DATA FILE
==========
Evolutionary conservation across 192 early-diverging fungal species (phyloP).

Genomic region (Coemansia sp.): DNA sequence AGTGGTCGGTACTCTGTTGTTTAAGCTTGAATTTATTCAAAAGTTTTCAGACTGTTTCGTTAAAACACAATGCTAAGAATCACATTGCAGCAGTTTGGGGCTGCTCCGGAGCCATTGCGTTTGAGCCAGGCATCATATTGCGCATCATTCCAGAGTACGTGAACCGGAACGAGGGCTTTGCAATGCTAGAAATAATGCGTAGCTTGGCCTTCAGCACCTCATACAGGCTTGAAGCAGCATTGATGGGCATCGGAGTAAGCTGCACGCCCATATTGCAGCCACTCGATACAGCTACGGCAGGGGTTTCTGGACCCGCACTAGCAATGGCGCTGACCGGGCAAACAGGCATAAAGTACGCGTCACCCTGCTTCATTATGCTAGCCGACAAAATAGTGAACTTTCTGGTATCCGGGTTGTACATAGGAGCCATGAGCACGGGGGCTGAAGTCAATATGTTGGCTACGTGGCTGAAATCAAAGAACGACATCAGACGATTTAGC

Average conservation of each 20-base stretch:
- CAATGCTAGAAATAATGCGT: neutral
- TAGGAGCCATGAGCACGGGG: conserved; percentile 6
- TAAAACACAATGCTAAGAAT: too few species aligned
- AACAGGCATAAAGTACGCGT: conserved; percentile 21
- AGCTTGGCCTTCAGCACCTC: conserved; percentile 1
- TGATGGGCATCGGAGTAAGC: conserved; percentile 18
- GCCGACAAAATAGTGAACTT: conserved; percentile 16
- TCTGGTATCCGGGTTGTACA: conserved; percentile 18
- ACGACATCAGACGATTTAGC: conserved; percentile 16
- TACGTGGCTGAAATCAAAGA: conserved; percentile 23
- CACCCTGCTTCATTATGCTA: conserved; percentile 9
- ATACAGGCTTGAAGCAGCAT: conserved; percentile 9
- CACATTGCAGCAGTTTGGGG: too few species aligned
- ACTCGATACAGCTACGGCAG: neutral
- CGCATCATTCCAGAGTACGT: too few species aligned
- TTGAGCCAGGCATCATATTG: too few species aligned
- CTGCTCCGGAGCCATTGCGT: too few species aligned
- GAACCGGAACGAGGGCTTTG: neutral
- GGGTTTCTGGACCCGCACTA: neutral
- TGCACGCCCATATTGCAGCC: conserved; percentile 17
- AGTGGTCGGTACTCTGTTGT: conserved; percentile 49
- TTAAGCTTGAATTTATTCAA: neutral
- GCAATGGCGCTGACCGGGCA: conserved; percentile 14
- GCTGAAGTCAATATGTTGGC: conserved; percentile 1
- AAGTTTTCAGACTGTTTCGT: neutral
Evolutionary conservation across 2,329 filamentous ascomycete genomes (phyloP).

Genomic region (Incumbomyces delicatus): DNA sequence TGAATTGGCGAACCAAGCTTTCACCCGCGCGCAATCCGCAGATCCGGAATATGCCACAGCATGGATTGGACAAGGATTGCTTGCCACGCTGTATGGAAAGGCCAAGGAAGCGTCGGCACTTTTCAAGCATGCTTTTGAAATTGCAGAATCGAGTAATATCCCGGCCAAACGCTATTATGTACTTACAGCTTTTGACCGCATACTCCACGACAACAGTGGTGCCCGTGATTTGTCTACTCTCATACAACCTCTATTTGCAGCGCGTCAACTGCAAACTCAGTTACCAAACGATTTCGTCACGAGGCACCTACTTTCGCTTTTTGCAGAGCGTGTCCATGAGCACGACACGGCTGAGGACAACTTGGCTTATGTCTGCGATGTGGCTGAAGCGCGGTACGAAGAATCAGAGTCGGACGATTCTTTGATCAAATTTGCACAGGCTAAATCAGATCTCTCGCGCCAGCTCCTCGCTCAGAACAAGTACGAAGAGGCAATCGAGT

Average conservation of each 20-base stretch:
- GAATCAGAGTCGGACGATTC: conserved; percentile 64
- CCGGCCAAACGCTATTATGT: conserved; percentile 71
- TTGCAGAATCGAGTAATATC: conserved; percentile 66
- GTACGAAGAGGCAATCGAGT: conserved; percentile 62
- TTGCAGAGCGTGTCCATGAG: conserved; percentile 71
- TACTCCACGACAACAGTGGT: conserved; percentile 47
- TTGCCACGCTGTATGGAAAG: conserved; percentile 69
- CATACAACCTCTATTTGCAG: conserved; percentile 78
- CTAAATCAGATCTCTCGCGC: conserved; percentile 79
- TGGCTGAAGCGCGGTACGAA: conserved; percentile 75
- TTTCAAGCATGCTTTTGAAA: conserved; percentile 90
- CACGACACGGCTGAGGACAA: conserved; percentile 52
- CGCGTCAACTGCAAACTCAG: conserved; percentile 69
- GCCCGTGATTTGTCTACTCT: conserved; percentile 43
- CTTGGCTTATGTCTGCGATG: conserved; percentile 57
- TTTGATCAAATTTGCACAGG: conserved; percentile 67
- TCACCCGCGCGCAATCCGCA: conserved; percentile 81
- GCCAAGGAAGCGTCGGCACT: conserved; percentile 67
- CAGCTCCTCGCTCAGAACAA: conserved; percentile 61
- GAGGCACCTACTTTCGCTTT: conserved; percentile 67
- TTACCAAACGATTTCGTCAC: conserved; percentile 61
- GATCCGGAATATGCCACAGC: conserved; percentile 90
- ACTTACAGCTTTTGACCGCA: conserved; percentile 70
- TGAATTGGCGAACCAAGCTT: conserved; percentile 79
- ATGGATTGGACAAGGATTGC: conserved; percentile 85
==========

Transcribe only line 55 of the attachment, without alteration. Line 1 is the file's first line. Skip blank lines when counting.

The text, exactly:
- TGAATTGGCGAACCAAGCTT: conserved; percentile 79